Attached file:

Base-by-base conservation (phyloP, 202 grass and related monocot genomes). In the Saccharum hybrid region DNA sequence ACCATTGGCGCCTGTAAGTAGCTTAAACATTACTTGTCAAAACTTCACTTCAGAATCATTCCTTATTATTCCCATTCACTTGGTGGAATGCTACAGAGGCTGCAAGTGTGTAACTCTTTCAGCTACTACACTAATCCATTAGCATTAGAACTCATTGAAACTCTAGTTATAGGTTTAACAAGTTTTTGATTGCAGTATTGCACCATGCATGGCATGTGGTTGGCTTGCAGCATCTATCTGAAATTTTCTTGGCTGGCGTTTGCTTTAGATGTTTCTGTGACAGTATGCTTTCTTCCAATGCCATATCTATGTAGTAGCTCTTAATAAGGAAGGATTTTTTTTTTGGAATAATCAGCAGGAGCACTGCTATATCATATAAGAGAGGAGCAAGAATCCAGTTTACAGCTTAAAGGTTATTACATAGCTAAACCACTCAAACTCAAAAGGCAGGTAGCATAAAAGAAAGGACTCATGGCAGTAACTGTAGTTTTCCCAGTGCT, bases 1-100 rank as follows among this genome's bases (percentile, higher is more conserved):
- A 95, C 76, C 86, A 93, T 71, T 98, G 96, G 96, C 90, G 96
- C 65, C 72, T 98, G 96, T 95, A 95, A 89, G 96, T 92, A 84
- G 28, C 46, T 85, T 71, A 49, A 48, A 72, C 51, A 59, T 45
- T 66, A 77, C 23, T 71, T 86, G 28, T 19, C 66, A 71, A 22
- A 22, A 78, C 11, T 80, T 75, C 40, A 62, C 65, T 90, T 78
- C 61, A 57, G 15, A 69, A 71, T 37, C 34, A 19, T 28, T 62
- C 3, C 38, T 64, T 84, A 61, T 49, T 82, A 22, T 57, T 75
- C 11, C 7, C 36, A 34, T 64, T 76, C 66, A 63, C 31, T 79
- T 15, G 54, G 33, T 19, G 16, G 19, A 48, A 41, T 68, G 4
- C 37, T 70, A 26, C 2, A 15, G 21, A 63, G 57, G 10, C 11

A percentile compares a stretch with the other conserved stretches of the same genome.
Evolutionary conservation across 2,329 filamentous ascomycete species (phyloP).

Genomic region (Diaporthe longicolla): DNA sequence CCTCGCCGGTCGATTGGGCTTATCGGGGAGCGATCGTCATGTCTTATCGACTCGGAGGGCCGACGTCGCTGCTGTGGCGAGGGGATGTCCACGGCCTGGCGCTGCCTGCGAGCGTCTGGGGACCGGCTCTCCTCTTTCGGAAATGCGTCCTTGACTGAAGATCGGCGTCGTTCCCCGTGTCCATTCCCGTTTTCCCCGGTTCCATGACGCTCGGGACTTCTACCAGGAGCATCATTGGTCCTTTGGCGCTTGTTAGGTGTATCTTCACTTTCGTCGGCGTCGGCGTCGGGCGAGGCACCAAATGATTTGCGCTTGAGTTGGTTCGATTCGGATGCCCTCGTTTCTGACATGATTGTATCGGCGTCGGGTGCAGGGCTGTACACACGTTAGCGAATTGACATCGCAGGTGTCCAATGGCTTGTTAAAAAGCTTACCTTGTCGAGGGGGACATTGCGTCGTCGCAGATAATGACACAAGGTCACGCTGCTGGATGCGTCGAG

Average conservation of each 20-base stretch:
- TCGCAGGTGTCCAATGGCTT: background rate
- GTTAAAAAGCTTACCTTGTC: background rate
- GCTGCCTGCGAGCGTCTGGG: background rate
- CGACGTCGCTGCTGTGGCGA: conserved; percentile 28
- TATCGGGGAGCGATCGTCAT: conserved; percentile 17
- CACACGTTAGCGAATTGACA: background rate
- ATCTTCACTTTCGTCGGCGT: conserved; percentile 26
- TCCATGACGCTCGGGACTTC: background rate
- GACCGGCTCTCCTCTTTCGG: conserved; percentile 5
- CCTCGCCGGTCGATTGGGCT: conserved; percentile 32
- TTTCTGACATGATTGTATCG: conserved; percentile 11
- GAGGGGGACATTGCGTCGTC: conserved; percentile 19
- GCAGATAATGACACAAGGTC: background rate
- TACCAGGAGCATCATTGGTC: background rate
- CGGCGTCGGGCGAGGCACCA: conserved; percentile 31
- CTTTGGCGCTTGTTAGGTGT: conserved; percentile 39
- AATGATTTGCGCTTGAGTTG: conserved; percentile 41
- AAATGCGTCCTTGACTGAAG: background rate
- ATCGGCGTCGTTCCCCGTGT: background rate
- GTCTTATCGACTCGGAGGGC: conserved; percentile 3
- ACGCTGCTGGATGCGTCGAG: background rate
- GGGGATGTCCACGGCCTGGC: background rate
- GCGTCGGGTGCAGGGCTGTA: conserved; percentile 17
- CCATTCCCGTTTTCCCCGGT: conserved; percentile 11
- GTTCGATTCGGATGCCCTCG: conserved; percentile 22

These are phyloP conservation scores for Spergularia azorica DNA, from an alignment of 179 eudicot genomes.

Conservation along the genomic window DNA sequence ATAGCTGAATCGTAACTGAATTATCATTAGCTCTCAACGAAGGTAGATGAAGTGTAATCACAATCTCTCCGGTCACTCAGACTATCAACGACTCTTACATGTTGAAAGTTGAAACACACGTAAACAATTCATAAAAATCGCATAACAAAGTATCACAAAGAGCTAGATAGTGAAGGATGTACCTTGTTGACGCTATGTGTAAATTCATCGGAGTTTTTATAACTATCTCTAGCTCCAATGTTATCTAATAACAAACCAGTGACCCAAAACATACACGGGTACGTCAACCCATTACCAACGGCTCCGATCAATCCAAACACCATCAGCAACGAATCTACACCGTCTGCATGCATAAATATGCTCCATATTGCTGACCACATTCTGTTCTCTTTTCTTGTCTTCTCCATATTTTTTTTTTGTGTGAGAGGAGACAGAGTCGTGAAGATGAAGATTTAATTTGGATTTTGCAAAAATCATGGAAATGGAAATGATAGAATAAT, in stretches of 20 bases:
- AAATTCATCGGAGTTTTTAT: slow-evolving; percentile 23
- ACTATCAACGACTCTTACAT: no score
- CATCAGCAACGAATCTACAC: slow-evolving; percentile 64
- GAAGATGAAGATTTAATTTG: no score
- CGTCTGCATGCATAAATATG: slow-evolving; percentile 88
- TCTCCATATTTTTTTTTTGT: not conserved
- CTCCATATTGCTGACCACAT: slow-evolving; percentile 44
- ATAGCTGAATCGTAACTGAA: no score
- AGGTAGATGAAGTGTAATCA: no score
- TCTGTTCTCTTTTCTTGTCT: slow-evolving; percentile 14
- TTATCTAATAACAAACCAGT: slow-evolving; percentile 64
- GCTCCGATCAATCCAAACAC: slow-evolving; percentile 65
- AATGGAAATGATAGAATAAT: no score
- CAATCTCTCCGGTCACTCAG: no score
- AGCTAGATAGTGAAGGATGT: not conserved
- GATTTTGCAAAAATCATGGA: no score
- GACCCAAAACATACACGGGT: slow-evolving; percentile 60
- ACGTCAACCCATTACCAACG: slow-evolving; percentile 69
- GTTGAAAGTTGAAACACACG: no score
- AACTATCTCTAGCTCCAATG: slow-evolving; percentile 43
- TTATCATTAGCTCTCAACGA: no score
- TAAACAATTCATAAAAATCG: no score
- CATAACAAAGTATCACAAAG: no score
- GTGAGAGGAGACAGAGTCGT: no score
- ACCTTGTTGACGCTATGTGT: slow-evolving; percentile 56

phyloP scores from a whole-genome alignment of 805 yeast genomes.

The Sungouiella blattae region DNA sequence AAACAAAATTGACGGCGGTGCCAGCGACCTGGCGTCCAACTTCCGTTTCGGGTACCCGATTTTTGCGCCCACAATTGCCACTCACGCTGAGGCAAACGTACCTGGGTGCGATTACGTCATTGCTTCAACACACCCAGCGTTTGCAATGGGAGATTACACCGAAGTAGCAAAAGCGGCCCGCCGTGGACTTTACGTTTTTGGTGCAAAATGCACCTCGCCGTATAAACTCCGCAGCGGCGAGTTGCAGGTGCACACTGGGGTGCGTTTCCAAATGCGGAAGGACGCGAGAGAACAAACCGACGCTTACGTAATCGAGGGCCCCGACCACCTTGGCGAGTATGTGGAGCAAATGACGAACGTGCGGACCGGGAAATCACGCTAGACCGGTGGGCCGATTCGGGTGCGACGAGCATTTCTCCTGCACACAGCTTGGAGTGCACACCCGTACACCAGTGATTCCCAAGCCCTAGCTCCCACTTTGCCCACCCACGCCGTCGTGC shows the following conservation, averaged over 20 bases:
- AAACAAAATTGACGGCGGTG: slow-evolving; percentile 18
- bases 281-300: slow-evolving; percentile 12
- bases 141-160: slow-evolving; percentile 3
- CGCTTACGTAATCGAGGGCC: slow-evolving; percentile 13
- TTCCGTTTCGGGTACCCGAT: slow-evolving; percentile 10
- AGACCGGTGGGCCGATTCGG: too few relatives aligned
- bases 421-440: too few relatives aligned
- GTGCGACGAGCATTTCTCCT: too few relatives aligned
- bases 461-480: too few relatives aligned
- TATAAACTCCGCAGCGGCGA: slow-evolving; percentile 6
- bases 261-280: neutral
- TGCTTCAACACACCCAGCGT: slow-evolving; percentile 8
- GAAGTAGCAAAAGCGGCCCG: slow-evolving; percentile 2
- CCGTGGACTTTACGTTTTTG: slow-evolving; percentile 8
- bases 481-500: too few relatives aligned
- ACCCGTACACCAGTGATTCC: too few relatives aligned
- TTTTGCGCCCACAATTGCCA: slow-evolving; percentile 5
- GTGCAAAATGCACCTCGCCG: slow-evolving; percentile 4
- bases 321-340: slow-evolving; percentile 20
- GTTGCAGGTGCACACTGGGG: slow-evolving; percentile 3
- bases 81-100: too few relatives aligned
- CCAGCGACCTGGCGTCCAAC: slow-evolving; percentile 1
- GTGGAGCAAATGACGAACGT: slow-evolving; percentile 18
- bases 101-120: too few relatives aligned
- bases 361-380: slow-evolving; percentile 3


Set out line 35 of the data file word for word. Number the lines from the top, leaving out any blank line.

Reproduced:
- GTCTTATCGACTCGGAGGGC: conserved; percentile 3